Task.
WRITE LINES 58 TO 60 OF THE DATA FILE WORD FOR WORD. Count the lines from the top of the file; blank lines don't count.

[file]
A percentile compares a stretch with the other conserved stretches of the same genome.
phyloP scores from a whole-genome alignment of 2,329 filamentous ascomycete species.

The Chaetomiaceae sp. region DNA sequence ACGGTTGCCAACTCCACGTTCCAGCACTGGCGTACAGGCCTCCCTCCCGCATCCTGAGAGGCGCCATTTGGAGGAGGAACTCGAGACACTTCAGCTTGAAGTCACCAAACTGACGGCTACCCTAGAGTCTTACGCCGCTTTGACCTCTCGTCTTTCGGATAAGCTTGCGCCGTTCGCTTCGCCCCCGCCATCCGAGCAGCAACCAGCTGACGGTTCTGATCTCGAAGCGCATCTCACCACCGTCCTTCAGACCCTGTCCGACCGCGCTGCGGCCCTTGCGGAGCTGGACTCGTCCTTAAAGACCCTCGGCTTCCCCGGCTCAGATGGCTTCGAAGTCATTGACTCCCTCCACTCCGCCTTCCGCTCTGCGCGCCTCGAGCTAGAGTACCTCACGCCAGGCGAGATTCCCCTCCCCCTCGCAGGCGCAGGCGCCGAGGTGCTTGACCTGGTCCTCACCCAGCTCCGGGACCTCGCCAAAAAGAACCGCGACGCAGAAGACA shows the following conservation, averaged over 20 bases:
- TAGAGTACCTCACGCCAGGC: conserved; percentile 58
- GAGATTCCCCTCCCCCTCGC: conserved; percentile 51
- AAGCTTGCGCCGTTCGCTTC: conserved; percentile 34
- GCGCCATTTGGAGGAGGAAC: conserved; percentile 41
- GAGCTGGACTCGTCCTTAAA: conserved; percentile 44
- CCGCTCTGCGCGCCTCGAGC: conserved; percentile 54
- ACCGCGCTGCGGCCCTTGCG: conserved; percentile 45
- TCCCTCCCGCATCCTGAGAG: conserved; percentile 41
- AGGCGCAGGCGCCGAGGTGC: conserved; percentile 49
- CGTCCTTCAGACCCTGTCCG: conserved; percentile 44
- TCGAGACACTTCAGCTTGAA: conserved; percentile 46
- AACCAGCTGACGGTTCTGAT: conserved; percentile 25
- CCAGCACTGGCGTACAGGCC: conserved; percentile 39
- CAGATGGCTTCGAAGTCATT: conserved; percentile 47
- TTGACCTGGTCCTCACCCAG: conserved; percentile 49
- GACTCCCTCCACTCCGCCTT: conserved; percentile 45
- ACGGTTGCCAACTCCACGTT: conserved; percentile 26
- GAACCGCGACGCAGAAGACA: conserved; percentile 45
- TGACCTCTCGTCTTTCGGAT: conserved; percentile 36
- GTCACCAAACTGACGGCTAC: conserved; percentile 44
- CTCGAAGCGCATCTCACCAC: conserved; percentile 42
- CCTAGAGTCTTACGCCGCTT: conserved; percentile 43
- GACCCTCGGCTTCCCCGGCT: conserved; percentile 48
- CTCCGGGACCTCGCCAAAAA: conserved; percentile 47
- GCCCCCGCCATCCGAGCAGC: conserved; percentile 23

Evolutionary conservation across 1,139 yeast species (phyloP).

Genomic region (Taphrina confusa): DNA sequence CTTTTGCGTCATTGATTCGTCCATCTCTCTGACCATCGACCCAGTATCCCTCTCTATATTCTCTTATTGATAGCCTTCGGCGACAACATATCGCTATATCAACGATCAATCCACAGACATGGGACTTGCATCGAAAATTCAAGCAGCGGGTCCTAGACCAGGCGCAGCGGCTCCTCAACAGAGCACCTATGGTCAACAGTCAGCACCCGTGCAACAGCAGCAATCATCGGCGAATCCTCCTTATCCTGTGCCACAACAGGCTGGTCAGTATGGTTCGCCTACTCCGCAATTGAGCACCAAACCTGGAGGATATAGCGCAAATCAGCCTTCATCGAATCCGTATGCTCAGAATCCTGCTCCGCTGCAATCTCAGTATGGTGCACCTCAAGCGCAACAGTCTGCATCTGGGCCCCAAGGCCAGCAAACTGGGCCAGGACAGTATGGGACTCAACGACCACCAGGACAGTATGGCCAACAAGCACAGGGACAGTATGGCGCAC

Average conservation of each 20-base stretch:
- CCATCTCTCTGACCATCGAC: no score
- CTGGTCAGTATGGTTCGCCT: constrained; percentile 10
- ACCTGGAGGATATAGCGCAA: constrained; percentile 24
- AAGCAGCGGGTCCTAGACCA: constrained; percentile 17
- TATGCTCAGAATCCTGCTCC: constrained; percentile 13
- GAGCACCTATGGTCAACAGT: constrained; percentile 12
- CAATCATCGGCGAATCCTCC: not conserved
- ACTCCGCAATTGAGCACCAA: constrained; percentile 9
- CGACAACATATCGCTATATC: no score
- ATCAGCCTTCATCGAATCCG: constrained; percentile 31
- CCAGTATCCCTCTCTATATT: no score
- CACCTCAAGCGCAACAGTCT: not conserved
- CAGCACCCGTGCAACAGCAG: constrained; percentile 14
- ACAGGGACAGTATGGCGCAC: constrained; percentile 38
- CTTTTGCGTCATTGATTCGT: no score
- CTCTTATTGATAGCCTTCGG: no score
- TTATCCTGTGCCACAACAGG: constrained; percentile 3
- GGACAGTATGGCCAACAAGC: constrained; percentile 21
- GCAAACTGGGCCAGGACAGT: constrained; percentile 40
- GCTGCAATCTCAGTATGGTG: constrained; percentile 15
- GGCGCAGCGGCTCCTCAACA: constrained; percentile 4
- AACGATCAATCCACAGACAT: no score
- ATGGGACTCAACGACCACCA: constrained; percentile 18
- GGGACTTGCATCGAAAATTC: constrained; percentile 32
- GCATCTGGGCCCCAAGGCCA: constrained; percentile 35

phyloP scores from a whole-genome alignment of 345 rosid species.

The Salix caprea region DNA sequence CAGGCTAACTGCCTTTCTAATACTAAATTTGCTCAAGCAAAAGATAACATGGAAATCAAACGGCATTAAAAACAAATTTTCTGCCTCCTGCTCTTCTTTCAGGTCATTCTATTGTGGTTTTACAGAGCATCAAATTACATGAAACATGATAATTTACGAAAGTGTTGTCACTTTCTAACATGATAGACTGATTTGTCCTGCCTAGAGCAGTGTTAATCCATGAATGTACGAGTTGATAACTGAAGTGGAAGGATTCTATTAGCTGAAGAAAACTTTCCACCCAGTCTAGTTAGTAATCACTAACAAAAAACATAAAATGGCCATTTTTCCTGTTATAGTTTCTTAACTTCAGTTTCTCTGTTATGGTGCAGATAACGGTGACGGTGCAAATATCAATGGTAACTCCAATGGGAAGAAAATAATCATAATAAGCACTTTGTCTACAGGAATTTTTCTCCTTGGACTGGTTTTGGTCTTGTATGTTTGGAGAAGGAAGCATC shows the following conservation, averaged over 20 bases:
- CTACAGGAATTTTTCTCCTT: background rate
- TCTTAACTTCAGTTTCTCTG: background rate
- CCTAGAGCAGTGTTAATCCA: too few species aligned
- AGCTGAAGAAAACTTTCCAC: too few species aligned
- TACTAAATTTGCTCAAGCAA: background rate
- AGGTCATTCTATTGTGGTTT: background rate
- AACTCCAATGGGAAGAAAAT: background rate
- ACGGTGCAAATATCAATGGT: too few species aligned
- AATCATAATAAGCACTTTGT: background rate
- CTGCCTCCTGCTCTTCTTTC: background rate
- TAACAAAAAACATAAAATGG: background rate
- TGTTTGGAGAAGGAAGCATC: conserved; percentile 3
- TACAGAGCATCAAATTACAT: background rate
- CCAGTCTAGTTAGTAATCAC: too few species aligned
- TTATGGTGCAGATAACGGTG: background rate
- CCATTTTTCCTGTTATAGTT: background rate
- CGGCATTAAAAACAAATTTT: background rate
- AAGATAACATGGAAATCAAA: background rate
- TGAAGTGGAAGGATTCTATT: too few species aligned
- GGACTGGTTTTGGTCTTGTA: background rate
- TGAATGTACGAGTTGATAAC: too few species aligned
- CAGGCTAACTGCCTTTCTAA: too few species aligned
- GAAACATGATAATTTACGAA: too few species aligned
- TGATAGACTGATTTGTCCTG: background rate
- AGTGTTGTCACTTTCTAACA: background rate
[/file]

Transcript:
The Salix caprea region DNA sequence CAGGCTAACTGCCTTTCTAATACTAAATTTGCTCAAGCAAAAGATAACATGGAAATCAAACGGCATTAAAAACAAATTTTCTGCCTCCTGCTCTTCTTTCAGGTCATTCTATTGTGGTTTTACAGAGCATCAAATTACATGAAACATGATAATTTACGAAAGTGTTGTCACTTTCTAACATGATAGACTGATTTGTCCTGCCTAGAGCAGTGTTAATCCATGAATGTACGAGTTGATAACTGAAGTGGAAGGATTCTATTAGCTGAAGAAAACTTTCCACCCAGTCTAGTTAGTAATCACTAACAAAAAACATAAAATGGCCATTTTTCCTGTTATAGTTTCTTAACTTCAGTTTCTCTGTTATGGTGCAGATAACGGTGACGGTGCAAATATCAATGGTAACTCCAATGGGAAGAAAATAATCATAATAAGCACTTTGTCTACAGGAATTTTTCTCCTTGGACTGGTTTTGGTCTTGTATGTTTGGAGAAGGAAGCATC shows the following conservation, averaged over 20 bases:
- CTACAGGAATTTTTCTCCTT: background rate
- TCTTAACTTCAGTTTCTCTG: background rate